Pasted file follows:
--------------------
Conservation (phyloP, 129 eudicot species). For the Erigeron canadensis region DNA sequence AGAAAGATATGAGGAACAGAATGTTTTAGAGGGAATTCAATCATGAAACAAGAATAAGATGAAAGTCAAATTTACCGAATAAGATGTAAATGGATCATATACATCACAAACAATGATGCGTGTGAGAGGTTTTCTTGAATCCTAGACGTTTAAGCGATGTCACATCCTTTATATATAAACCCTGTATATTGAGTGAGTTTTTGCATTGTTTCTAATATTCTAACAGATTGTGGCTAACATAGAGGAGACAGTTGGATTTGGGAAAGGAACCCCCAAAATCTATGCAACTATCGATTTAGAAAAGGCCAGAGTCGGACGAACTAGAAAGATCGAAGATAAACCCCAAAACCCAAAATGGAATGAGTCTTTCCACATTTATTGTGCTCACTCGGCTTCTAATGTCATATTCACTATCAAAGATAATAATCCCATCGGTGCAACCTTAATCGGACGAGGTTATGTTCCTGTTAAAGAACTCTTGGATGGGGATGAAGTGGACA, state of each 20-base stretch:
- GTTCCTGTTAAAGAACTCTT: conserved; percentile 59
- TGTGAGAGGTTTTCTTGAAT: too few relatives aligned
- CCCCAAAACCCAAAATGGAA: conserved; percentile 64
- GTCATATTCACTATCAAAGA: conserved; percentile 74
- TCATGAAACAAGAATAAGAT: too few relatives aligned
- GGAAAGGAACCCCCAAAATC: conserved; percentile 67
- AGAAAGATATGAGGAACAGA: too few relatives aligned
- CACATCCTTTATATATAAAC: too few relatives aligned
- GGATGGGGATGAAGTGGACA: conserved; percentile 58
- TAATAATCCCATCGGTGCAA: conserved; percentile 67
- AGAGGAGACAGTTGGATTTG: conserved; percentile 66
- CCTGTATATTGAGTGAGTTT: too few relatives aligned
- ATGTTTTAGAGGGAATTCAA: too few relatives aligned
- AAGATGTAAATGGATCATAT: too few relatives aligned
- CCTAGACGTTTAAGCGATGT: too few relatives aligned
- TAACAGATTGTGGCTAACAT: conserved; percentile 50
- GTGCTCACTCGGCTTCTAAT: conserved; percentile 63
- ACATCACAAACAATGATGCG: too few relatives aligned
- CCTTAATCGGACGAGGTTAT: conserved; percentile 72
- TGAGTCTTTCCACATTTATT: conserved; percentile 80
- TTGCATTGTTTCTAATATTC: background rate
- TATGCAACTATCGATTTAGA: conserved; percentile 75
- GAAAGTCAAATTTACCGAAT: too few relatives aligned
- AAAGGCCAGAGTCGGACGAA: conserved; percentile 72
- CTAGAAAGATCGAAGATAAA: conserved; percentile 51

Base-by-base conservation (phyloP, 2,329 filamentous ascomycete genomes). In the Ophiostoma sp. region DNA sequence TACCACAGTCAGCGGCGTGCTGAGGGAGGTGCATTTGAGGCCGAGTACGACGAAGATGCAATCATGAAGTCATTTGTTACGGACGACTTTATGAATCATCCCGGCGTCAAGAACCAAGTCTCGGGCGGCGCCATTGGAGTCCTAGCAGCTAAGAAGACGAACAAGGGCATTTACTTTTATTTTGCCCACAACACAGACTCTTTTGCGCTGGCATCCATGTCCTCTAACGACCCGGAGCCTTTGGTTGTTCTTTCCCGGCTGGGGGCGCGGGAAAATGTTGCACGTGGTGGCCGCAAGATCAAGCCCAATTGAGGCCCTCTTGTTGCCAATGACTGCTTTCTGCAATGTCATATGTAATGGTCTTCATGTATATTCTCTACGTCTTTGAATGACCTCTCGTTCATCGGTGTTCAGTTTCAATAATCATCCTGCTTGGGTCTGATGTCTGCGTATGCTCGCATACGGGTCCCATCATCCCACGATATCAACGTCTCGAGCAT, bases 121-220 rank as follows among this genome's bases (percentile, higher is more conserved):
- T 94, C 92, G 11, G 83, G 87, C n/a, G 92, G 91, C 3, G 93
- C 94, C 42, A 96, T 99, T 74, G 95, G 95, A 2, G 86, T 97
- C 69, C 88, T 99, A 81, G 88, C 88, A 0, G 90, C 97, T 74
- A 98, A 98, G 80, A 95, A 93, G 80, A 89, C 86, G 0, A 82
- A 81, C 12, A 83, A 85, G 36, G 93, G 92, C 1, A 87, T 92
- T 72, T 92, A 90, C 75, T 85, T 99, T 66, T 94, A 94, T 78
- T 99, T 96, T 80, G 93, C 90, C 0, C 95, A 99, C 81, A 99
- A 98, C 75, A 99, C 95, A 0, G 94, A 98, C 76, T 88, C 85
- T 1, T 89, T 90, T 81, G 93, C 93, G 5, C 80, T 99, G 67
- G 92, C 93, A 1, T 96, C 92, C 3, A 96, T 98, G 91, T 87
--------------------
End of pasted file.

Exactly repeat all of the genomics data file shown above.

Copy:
Conservation (phyloP, 129 eudicot species). For the Erigeron canadensis region DNA sequence AGAAAGATATGAGGAACAGAATGTTTTAGAGGGAATTCAATCATGAAACAAGAATAAGATGAAAGTCAAATTTACCGAATAAGATGTAAATGGATCATATACATCACAAACAATGATGCGTGTGAGAGGTTTTCTTGAATCCTAGACGTTTAAGCGATGTCACATCCTTTATATATAAACCCTGTATATTGAGTGAGTTTTTGCATTGTTTCTAATATTCTAACAGATTGTGGCTAACATAGAGGAGACAGTTGGATTTGGGAAAGGAACCCCCAAAATCTATGCAACTATCGATTTAGAAAAGGCCAGAGTCGGACGAACTAGAAAGATCGAAGATAAACCCCAAAACCCAAAATGGAATGAGTCTTTCCACATTTATTGTGCTCACTCGGCTTCTAATGTCATATTCACTATCAAAGATAATAATCCCATCGGTGCAACCTTAATCGGACGAGGTTATGTTCCTGTTAAAGAACTCTTGGATGGGGATGAAGTGGACA, state of each 20-base stretch:
- GTTCCTGTTAAAGAACTCTT: conserved; percentile 59
- TGTGAGAGGTTTTCTTGAAT: too few relatives aligned
- CCCCAAAACCCAAAATGGAA: conserved; percentile 64
- GTCATATTCACTATCAAAGA: conserved; percentile 74
- TCATGAAACAAGAATAAGAT: too few relatives aligned
- GGAAAGGAACCCCCAAAATC: conserved; percentile 67
- AGAAAGATATGAGGAACAGA: too few relatives aligned
- CACATCCTTTATATATAAAC: too few relatives aligned
- GGATGGGGATGAAGTGGACA: conserved; percentile 58
- TAATAATCCCATCGGTGCAA: conserved; percentile 67
- AGAGGAGACAGTTGGATTTG: conserved; percentile 66
- CCTGTATATTGAGTGAGTTT: too few relatives aligned
- ATGTTTTAGAGGGAATTCAA: too few relatives aligned
- AAGATGTAAATGGATCATAT: too few relatives aligned
- CCTAGACGTTTAAGCGATGT: too few relatives aligned
- TAACAGATTGTGGCTAACAT: conserved; percentile 50
- GTGCTCACTCGGCTTCTAAT: conserved; percentile 63
- ACATCACAAACAATGATGCG: too few relatives aligned
- CCTTAATCGGACGAGGTTAT: conserved; percentile 72
- TGAGTCTTTCCACATTTATT: conserved; percentile 80
- TTGCATTGTTTCTAATATTC: background rate
- TATGCAACTATCGATTTAGA: conserved; percentile 75
- GAAAGTCAAATTTACCGAAT: too few relatives aligned
- AAAGGCCAGAGTCGGACGAA: conserved; percentile 72
- CTAGAAAGATCGAAGATAAA: conserved; percentile 51

Base-by-base conservation (phyloP, 2,329 filamentous ascomycete genomes). In the Ophiostoma sp. region DNA sequence TACCACAGTCAGCGGCGTGCTGAGGGAGGTGCATTTGAGGCCGAGTACGACGAAGATGCAATCATGAAGTCATTTGTTACGGACGACTTTATGAATCATCCCGGCGTCAAGAACCAAGTCTCGGGCGGCGCCATTGGAGTCCTAGCAGCTAAGAAGACGAACAAGGGCATTTACTTTTATTTTGCCCACAACACAGACTCTTTTGCGCTGGCATCCATGTCCTCTAACGACCCGGAGCCTTTGGTTGTTCTTTCCCGGCTGGGGGCGCGGGAAAATGTTGCACGTGGTGGCCGCAAGATCAAGCCCAATTGAGGCCCTCTTGTTGCCAATGACTGCTTTCTGCAATGTCATATGTAATGGTCTTCATGTATATTCTCTACGTCTTTGAATGACCTCTCGTTCATCGGTGTTCAGTTTCAATAATCATCCTGCTTGGGTCTGATGTCTGCGTATGCTCGCATACGGGTCCCATCATCCCACGATATCAACGTCTCGAGCAT, bases 121-220 rank as follows among this genome's bases (percentile, higher is more conserved):
- T 94, C 92, G 11, G 83, G 87, C n/a, G 92, G 91, C 3, G 93
- C 94, C 42, A 96, T 99, T 74, G 95, G 95, A 2, G 86, T 97
- C 69, C 88, T 99, A 81, G 88, C 88, A 0, G 90, C 97, T 74
- A 98, A 98, G 80, A 95, A 93, G 80, A 89, C 86, G 0, A 82
- A 81, C 12, A 83, A 85, G 36, G 93, G 92, C 1, A 87, T 92
- T 72, T 92, A 90, C 75, T 85, T 99, T 66, T 94, A 94, T 78
- T 99, T 96, T 80, G 93, C 90, C 0, C 95, A 99, C 81, A 99
- A 98, C 75, A 99, C 95, A 0, G 94, A 98, C 76, T 88, C 85
- T 1, T 89, T 90, T 81, G 93, C 93, G 5, C 80, T 99, G 67
- G 92, C 93, A 1, T 96, C 92, C 3, A 96, T 98, G 91, T 87